Concussions Are an Epidemic in Women's Sports Too
February 21, 2013 | Michelle Grant
"You play like a girl." That schoolyard taunt and others like it have fueled the popular perception that women's sports are not as aggressive or as dangerous as their male counterparts. Unfortunately, this attitude influences the amount of media attention given to injury rates among female athletes.
Female athletes need to be acknowledged for the serious injuries they risk—just as much as males. The country is on high alert on the subject of concussions, especially in football, yet some statistics are often overlooked. The American Journal of Sports Medicine recently reported that the concussion rate among female soccer players is the second largest in all of youth sports. ESPN.com has reported research showing that females are more at risk for concussions than males. Yet because the audience for women's sporting events is smaller than for males, our country and sports media do not express the degree of concern that these facts should inspire.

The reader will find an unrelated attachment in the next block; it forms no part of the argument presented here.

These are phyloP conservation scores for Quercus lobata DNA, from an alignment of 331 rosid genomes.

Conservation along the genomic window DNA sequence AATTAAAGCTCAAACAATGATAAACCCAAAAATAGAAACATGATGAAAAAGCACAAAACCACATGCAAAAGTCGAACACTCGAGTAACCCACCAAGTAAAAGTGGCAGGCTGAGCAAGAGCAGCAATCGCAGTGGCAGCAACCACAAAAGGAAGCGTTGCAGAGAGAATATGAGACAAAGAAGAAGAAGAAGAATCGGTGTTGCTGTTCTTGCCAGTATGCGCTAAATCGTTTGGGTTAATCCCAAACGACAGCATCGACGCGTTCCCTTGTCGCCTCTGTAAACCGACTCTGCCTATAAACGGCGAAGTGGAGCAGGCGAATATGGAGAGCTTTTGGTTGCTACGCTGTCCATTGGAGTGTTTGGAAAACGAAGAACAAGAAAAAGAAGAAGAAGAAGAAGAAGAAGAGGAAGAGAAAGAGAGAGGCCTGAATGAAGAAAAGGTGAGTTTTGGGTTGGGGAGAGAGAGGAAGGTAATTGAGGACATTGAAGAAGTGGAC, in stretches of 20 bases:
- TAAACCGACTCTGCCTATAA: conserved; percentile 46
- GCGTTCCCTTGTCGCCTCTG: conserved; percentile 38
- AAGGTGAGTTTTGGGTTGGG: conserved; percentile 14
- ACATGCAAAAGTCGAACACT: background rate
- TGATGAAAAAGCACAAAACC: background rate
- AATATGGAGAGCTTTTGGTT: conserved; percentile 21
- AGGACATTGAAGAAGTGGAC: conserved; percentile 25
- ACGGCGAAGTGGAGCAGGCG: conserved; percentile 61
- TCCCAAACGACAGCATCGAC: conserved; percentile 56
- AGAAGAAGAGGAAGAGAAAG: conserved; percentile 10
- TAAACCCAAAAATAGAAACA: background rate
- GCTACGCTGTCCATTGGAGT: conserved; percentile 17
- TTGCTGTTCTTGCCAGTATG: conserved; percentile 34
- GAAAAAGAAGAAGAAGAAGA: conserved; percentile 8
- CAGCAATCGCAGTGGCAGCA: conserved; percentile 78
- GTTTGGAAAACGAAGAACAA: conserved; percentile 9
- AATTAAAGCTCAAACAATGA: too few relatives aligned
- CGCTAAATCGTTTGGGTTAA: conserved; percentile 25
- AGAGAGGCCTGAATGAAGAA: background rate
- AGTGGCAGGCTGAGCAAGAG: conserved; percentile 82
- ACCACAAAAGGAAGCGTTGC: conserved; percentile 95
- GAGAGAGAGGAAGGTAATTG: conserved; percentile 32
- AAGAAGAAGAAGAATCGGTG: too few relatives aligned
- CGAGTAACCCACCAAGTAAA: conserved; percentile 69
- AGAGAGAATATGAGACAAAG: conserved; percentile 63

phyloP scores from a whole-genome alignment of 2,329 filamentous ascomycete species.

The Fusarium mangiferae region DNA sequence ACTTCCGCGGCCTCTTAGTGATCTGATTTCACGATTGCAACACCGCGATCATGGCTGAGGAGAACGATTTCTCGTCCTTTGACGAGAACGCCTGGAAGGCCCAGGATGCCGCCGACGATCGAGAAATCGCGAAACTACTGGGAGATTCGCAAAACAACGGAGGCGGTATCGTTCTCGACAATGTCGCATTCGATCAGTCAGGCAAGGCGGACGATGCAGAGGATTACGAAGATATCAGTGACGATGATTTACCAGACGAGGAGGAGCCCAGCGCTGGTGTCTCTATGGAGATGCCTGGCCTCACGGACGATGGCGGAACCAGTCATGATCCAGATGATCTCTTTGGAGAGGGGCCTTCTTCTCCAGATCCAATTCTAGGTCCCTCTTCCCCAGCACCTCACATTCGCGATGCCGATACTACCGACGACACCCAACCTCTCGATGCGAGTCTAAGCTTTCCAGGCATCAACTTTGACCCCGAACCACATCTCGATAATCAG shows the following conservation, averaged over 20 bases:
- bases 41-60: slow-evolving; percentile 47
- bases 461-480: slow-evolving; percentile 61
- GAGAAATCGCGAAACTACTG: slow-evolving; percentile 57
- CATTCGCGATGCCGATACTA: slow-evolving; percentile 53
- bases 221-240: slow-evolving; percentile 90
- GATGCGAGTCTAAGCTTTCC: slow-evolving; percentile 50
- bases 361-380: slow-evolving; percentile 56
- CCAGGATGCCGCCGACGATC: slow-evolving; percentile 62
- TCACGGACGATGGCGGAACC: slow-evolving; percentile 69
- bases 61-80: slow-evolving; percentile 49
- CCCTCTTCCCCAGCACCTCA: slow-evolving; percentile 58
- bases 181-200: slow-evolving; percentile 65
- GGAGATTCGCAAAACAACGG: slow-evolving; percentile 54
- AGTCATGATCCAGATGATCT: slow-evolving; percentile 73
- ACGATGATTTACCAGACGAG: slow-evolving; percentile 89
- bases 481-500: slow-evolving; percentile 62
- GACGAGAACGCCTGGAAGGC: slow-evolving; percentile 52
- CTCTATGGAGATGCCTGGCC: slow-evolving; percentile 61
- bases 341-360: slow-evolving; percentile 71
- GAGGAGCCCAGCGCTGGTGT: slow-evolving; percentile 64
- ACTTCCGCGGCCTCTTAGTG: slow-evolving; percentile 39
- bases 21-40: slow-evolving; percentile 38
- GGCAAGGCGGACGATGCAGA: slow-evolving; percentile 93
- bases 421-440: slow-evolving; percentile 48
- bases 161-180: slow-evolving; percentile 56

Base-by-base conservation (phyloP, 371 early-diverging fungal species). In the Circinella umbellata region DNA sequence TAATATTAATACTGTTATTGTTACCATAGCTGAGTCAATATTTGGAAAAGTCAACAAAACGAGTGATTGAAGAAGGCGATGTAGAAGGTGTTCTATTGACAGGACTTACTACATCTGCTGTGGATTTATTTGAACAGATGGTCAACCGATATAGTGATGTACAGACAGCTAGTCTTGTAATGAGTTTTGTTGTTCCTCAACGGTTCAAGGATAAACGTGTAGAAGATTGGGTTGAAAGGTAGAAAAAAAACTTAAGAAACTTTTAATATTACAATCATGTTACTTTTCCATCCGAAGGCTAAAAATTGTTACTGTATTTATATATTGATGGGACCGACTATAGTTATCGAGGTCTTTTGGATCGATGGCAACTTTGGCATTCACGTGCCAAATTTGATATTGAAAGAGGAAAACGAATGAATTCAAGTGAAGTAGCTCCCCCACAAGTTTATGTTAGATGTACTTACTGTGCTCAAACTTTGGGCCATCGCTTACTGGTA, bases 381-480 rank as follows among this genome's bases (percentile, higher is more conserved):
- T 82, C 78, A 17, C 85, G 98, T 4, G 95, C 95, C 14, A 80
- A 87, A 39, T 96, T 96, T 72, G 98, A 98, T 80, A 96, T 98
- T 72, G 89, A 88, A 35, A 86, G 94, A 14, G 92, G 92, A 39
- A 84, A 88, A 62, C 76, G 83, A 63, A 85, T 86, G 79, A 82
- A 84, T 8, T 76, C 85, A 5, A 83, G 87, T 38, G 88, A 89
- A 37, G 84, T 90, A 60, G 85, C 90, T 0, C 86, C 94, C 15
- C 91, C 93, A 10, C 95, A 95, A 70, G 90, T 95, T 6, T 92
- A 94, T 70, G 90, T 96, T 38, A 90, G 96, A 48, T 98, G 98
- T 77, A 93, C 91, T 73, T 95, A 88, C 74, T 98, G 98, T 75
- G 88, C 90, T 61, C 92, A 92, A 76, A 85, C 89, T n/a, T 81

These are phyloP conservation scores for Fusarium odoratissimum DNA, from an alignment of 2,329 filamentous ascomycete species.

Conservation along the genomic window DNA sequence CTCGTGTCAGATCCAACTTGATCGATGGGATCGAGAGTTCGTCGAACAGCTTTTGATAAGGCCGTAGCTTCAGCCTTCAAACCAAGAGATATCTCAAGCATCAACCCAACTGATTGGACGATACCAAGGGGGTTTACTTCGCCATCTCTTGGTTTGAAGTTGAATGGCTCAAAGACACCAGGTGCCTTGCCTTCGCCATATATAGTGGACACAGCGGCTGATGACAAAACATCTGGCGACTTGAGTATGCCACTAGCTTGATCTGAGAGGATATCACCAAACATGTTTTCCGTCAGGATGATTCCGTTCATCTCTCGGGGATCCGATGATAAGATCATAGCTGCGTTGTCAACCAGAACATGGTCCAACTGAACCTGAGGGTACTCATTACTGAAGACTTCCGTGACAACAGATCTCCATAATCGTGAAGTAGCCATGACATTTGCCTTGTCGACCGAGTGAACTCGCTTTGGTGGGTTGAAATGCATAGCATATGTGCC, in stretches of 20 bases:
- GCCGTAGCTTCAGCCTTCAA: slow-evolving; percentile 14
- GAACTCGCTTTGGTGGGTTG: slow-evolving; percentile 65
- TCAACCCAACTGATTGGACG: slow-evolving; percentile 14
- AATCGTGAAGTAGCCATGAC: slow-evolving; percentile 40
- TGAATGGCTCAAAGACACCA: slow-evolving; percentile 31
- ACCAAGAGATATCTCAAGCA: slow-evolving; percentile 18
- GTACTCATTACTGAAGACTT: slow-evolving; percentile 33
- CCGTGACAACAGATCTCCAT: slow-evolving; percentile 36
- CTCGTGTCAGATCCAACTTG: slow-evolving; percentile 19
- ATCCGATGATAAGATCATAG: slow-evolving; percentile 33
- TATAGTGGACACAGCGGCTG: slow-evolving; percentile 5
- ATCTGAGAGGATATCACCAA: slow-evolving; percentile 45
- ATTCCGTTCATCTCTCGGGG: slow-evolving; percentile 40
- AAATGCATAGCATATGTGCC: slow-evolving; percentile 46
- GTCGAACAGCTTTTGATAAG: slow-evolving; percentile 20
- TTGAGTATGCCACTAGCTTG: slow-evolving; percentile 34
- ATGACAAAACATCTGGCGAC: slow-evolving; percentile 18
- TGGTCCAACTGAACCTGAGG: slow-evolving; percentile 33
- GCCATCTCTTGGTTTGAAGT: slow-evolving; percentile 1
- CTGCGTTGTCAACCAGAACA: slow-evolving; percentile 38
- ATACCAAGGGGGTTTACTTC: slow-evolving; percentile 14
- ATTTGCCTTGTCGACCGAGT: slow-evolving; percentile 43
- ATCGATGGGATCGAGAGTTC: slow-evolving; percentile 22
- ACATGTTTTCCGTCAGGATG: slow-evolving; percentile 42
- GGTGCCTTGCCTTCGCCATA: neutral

Thankfully, rehabilitation programs exist to help injured girls, not just to get back in the game but to return to a normal feeling in their lives.
The Rock Center on MSNBC has done a number of segments on contact sports, including one on girls sidelined by soccer concussions, which revealed the frightening fact that females are reporting nearly twice as many concussions as males. The segment also showcased a technology that works to help concussion victims work toward regaining normal function in all areas of their lives. The Dynavision D2 incorporates a technology that transcends all areas of neuro-cognitive and visual reaction training. It's primary use is for elite athlete training, but it can also help victims of strokes and concussions—for baseline and return-to-play testing.
The D2 is now a prominent tool in concussion awareness programs for soccer, hockey, baseball, basketball and football. It is one technology working to help concussion victims. Hopefully there will be more in time. But since the two most dangerous concussion situations involve men in football and women in soccer, there needs to be equal awareness of both perspectives.